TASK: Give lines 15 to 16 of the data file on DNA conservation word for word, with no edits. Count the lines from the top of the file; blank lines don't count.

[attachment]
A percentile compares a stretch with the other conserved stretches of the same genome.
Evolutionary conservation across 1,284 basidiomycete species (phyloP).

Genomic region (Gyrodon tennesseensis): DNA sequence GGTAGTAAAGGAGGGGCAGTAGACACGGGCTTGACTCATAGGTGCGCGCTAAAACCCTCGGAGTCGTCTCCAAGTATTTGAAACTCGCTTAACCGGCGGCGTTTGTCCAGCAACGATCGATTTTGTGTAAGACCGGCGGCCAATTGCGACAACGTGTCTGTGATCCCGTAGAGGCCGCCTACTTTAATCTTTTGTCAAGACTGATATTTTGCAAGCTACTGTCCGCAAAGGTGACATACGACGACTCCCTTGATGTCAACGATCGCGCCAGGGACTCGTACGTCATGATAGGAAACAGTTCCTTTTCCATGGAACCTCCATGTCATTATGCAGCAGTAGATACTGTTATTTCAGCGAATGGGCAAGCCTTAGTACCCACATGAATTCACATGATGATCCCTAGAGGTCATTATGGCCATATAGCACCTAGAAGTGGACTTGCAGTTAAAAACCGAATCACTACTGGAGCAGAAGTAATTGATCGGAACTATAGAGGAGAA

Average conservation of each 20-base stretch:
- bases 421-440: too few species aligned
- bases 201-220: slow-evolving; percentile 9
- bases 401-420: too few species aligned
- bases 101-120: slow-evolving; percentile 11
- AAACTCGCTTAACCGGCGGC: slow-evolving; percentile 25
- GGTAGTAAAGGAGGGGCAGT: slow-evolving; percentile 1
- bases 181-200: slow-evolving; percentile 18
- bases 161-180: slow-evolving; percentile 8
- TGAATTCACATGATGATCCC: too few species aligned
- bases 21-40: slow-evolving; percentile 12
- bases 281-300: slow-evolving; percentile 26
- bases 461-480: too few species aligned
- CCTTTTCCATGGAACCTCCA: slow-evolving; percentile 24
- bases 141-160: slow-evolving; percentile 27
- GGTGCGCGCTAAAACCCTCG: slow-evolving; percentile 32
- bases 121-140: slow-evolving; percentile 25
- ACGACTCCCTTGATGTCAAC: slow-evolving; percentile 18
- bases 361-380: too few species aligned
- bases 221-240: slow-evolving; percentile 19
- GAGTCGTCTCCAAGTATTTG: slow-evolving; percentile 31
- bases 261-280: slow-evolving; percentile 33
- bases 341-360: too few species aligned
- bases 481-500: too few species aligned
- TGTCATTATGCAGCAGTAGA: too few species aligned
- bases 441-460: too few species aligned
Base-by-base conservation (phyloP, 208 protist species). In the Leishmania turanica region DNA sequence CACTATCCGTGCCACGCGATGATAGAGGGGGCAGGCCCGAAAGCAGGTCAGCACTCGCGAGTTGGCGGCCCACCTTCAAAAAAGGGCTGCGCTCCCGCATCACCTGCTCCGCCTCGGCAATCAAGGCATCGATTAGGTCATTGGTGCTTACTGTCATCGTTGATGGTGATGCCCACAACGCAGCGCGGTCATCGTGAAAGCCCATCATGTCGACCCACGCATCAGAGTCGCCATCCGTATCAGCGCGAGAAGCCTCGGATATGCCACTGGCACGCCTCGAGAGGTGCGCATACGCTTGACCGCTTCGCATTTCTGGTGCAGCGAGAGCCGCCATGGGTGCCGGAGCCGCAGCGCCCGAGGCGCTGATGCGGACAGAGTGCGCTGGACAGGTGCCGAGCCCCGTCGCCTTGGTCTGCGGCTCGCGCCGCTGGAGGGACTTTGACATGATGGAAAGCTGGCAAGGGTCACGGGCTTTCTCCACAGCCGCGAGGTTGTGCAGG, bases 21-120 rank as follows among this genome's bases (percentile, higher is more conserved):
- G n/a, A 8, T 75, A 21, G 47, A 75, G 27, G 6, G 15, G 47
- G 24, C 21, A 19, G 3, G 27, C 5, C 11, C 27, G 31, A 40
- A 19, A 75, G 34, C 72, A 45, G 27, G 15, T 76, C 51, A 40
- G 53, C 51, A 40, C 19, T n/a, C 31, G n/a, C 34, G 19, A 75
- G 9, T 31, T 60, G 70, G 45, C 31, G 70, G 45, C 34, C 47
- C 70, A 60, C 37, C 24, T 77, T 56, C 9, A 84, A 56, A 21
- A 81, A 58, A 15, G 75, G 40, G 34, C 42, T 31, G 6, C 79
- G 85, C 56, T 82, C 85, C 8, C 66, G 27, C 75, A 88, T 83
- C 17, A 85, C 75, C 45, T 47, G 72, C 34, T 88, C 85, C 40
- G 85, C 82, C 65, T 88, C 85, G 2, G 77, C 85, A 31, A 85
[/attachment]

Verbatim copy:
- bases 281-300: slow-evolving; percentile 26
- bases 461-480: too few species aligned